As marketers, we all know the importance of building, harvesting and growing our own list of email subscribers. Let's face it, having your own list is one of the best ways to guarantee your business a stable and recurring source of income. Instead of capturing clients all over again, you can create a cycle and monetize those subscribers over and over again.
The big splash works wonders because you capture the attention of the market. It’s the be everywhere at once advantage. But to understand how to pull off a launch, you need to know exactly how much time goes into it. The reason a big splash is different from a short burst is because there are usually months of time dedicated to the launch leading up to it. And by months, I mean upwards of 4 months for really big launches.

Your blog provides a great way to build a personal relationship with customers and prospects — and to gather their email addresses. Consistently end blogs with a call to action that encourages readers to sign up for your email messages. Require blog visitors to provide an email list in order to leave comments, and set it up so that they have to actively opt out if they don’t want their email address included on your mailing list.
That’s why it is important to have a Privacy Policy and Terms of Use readily available on your site, and even a disclaimer before they sign up for anything. Not only is this good business practice, it’s also required by Google, Amazon, Facebook, Twitter … pretty much every major company whose services you will be using to promote your business. Oh, and it is required by most governments.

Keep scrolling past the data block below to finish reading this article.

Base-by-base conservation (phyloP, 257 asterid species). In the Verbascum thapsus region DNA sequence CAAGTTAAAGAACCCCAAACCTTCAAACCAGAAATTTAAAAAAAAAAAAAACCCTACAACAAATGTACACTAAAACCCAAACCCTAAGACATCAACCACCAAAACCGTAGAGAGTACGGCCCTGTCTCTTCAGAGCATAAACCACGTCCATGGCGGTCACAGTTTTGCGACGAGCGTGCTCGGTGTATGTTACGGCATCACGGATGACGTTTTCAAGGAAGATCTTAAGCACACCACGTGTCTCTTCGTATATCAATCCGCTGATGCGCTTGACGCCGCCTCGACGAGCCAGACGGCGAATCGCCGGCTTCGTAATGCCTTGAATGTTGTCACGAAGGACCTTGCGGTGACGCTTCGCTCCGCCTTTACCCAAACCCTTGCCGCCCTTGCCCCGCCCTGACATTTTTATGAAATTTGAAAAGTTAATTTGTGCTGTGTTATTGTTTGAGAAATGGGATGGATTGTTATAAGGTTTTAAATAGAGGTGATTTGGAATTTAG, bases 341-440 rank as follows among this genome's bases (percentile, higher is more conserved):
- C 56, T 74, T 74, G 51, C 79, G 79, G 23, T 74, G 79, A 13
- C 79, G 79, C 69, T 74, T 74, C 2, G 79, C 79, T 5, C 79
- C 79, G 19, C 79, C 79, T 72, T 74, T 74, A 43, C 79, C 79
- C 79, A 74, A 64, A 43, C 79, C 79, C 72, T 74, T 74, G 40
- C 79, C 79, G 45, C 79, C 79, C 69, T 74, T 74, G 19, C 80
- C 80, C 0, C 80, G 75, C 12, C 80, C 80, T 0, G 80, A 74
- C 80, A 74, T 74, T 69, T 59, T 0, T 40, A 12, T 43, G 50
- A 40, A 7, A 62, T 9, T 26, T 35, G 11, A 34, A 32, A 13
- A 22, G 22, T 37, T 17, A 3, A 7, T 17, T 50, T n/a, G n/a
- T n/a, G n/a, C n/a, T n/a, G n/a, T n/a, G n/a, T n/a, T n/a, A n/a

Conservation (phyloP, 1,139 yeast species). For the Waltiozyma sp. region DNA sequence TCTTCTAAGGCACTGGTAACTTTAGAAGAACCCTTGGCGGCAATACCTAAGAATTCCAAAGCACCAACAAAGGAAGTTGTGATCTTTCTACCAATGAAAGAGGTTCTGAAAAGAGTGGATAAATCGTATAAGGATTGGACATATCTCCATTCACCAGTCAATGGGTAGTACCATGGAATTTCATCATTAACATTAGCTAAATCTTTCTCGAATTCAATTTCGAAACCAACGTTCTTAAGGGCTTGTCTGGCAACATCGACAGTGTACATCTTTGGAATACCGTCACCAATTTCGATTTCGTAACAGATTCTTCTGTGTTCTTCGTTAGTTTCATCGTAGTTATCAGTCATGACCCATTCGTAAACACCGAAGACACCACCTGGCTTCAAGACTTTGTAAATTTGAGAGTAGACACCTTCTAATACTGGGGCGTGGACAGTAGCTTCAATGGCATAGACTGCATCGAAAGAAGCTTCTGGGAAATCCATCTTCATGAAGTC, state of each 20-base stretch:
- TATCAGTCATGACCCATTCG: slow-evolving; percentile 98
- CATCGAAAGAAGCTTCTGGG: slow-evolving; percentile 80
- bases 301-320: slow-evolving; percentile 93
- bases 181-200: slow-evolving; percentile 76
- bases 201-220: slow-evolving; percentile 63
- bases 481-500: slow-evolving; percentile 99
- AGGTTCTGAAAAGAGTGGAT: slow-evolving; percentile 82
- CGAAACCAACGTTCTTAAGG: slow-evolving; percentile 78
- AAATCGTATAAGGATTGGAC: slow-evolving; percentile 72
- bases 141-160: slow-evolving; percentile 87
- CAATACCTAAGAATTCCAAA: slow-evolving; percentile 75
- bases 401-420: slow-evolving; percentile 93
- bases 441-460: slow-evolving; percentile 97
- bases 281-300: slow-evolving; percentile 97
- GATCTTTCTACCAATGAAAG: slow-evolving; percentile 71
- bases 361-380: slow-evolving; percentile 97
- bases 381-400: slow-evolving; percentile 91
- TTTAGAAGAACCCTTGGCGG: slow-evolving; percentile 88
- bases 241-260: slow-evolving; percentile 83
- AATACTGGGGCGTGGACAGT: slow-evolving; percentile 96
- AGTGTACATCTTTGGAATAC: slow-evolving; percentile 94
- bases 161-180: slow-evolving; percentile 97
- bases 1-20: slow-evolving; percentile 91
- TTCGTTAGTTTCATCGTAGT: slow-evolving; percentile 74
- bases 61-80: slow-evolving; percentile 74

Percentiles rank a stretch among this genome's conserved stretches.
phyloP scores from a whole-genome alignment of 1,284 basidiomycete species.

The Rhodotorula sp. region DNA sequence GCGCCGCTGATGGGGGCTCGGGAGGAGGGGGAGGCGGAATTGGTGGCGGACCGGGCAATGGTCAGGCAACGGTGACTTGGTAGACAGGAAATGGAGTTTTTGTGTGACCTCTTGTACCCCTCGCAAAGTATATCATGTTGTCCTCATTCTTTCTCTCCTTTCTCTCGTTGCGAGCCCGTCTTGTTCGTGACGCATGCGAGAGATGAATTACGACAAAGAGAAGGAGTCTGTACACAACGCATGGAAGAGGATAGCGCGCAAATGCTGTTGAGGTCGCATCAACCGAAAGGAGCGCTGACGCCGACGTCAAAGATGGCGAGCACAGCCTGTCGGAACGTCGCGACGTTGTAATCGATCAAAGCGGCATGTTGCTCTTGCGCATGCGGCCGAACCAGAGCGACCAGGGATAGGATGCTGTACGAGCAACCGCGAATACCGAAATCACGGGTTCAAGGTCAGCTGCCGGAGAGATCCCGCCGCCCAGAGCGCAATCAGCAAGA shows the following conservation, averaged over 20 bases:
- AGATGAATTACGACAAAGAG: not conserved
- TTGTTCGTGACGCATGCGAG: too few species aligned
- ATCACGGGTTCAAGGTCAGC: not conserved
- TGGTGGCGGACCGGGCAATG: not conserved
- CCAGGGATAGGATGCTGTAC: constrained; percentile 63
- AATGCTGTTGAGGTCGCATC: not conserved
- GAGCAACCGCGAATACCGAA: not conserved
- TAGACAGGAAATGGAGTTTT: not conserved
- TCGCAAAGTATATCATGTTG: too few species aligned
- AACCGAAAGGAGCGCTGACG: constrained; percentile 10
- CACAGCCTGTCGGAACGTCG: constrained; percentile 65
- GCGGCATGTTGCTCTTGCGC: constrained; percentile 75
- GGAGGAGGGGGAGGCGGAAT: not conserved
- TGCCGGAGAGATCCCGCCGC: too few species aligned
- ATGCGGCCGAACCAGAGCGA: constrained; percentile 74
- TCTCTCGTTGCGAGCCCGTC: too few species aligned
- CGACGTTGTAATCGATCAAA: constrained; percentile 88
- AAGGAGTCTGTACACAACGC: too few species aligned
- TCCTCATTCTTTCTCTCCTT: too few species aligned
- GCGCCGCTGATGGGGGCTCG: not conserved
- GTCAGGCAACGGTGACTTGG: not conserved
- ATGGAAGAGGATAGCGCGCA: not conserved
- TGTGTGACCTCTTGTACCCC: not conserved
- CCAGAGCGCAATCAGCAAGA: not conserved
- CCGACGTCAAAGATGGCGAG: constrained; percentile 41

Use a reactivation campaign to gauge whether non-responsive subscribers are still reading (just not clicking through or tracking open rates), or if they’ve truly decided to opt out. An example from MarketingProfs is shown here. The language you choose can play a big role in how successful these campaigns are, so be sure to split-test a few versions to maximize response.
First, we need to pay special attention to their editorial guidelines. More often than not, a site will tell you exactly what they’re looking for, in terms of the content that they want and the style that it needs to follow. If you’re struggling to understand their editorial guidelines, consider taking a look at some of the content that they have published in the past month.  This should give you a good sense of what they’re after.
It makes sense: the people who visit your blog post or web page are looking for something specific, so your CTA needs to meet those unique needs. For instance, if you’ve got a ton of traffic visiting your “List-Building Strategy” blog article, why not entice those people to subscribe to your email list by including a simple CTA like this: “Click here to download a free list-building toolkit.”
Considered a form of interruption marketing, interstitials are any page or pop-up that forms a roadblock to users’ path to content, either by displaying over the content or interrupting it. Users have no choice but to interact with the display before they can proceed. Forbes was a classic example of the “before” interstitial (also known as a “prestitial”).